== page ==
The March of the Dead

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14

I looked at the note.

I felt all the sadness in the world swelling throughout me.

Every single one of them.

Left me.

I had nothing.

No one.

*

Things became a little more pleasant in my life at that point, if only for a few days.

On the last day of April, all us students headed out front of St Paschal’s to the awaiting buses. We were dressed in our bright casuals, the chatter both upbeat and loud.

Mrs Khatri was yelling to us kids, ‘Careful, just one at a time. Get back in your line. James, what are you doing?’ James had run round the side of the bus to throw some lollies at Owen Riley’s window.

‘Get back over here, James. Now. Or we call your mother.’

James did come back around, still giggling.

Now the countryside drifted past our windows as Kehlani and I sat in the back seat.

We held hands.

She looked at me.

She then leant her head against mine.

That afternoon, at Manly in Sydney, waves crashed against the shore of the beach. I shivered as I lay on the sand, goosebumps running all up my chest. Beside me lay Kehlani in a bright orange two-piece bikini.

She drew a soft white finger along my dark brown chest, my muscles twitching. She stared at me with dreamy eyes. A wintry breeze came from the ocean. Again I shivered as I lay there.

‘You got such a good body, babe,’ she said, lying on me. Her cool lips pressed against my own.

Soon we were out in the surf. Craboom! A large wave broke before us. I pushed her under. She arose, as did I, after the heavy barging wave passed.

‘Don’t push me under, ya dick,’ she said, shoving me a couple of times as we waded in water up to our hips. I giggled, trying to push her under again. The heads of the others in my year bobbed above the surface a little further out.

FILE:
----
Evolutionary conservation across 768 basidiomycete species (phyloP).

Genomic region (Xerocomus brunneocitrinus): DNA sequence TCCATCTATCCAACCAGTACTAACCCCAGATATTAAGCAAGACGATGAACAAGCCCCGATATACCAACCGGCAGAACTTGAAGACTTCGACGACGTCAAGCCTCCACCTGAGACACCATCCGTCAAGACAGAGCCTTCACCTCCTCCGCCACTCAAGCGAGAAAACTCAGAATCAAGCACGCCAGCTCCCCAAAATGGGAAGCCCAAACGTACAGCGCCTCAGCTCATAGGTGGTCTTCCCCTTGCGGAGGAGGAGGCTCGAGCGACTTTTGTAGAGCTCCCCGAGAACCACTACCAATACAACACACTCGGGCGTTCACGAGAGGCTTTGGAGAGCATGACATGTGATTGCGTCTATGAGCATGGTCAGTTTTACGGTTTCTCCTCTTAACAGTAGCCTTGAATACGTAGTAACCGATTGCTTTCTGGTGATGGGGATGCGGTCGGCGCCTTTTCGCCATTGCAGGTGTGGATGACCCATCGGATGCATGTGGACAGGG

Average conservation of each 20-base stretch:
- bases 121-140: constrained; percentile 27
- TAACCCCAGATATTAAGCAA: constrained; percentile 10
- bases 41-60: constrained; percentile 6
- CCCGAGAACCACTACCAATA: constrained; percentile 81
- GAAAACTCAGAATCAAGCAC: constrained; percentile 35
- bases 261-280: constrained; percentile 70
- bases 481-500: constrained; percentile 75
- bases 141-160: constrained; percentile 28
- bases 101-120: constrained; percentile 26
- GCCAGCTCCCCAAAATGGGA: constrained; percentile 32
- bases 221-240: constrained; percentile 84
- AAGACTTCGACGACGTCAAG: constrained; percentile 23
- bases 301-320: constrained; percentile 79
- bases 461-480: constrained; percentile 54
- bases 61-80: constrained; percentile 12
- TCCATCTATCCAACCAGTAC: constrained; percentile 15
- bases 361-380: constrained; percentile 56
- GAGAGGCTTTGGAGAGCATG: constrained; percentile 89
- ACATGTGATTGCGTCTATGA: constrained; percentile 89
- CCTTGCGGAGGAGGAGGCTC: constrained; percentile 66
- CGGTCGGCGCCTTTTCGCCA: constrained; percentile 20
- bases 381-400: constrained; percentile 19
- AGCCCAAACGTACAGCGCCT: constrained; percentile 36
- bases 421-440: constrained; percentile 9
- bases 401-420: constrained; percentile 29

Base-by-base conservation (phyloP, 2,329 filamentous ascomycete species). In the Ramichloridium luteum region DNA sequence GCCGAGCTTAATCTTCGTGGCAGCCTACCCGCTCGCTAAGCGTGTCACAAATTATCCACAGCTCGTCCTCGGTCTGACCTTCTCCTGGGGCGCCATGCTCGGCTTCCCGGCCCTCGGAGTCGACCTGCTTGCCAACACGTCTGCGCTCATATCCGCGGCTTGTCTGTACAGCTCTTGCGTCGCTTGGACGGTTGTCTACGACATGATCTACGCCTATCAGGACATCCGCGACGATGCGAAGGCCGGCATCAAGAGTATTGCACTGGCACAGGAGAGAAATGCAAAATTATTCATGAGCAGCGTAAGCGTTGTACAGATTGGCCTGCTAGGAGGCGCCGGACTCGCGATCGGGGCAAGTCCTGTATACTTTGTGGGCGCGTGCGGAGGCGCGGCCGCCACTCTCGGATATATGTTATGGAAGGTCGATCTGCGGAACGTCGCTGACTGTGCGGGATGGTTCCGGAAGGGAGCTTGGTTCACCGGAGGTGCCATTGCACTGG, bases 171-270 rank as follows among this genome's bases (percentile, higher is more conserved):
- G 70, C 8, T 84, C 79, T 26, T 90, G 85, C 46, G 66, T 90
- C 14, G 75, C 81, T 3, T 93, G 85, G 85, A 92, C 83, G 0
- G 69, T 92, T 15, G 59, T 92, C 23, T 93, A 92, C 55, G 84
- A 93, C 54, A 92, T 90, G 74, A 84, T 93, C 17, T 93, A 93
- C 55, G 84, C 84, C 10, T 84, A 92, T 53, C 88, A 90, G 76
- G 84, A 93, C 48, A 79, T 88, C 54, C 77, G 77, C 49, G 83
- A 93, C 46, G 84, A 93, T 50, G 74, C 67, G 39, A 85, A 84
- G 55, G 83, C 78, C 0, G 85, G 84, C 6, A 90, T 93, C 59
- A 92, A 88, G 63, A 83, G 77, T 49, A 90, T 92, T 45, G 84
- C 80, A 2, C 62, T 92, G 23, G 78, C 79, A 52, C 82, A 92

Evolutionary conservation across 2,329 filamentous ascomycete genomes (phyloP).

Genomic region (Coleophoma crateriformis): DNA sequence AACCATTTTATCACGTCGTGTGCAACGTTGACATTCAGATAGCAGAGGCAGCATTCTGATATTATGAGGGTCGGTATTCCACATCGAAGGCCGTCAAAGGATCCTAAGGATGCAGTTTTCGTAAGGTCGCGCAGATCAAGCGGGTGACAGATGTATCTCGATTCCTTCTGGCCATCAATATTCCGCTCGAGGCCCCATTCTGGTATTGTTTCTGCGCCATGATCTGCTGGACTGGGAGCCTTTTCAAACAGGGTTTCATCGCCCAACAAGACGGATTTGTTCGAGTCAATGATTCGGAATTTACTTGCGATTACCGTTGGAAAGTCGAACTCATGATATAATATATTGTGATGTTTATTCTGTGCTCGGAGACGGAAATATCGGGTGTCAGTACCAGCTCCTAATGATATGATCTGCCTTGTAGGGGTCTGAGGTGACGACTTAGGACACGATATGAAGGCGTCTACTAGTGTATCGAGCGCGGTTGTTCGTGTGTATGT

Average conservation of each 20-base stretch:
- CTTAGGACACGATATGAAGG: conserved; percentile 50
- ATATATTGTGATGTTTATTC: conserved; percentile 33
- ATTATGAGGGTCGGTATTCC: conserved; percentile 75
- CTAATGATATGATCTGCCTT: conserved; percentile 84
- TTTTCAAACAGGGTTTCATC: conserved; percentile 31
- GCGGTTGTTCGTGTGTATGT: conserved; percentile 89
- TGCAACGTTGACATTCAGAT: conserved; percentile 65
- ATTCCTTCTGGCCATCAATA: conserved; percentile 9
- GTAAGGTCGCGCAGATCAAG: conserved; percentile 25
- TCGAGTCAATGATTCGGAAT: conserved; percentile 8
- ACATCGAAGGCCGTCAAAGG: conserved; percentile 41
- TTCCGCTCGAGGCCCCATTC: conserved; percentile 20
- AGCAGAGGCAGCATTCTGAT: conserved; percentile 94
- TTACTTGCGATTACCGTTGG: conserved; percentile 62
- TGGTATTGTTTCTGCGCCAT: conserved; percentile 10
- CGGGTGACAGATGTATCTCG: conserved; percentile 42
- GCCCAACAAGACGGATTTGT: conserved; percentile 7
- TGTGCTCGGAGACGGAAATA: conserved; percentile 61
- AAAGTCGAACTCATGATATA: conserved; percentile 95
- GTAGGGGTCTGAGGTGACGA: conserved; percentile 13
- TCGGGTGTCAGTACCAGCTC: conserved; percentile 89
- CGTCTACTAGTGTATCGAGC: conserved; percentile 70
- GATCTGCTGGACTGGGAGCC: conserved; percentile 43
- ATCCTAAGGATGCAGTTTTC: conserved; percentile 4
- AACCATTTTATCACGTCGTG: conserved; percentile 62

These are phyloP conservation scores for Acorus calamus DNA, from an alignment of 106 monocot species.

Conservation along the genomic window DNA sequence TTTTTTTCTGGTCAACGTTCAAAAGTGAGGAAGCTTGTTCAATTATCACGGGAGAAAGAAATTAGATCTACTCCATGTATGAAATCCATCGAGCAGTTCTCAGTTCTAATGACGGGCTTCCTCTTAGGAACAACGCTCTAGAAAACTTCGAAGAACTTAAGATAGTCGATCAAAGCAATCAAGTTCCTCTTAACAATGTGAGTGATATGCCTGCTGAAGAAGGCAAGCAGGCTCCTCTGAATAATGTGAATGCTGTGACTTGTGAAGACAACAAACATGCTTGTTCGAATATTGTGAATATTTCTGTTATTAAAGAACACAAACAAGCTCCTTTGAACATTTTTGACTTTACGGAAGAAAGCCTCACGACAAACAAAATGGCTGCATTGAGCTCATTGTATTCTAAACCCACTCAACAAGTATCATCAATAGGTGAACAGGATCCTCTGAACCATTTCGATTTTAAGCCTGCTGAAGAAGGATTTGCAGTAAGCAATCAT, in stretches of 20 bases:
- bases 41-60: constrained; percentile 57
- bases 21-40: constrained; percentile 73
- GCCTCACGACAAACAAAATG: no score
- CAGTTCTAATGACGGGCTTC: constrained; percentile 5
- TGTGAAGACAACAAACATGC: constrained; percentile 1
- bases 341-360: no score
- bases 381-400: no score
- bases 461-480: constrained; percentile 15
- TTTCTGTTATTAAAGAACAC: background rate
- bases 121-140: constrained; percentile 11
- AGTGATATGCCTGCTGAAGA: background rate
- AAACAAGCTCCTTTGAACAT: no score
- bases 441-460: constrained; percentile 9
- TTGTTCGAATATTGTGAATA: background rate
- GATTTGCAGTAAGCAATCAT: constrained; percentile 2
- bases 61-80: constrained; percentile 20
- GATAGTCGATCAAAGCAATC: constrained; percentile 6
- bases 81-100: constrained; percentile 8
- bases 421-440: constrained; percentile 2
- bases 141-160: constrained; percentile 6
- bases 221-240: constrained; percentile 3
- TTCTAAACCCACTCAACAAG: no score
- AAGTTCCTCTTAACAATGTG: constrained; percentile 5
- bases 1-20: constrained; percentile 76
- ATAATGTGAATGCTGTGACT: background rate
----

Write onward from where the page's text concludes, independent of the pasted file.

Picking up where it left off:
After our swim, we sat on the sand again, cold water drying on our skin as the cool mid-autumn breeze washed over us. The air was too cold for our hair to dry. Soon, however, a beam of light burst through a gap of the low hanging clouds. For a moment that bolt lit up a potion of the ocean before us, and it looked like God had made a special tunnel from heaven all the way to the water.

Kehlani looked me in the eyes. Just for a second, for a flicker of time, I saw the bright green eyes and dark hair of someone I shouldn’t have, before Kehlani’s own blue eyes and freckles came back to my focus.

Her finger touched my lips, her eyes once more dreamy. ‘Tell me you love me, Blinky. Tell me you think about me all the time.’ Her eyes, still dreamy, stared from my lips to my eyes and back again. ‘Tell me I’m the only one in the world for you, that you’ll never love anyone but me, Blinky.’

I stared her in the eyes

and saw Aisha, her eyes closed, her dark hair brushing my shoulders as it fell. I shivered

as I sat there. The cool breeze swept through my hair, prickling the skin on my legs. My arm was round her back as we sat beneath a sky neither sunny nor overcast but some murky mix of both.

I lay back down, Kel lying down on top of me. I stroked that cool damp skin, that bright red bikini clinging to her curves, her skin against mine causing me to tingle. The brightness of her bikini was a stark contrast to the deep greyish blue above, her eyes brighter than all of this as she looked somewhere through me.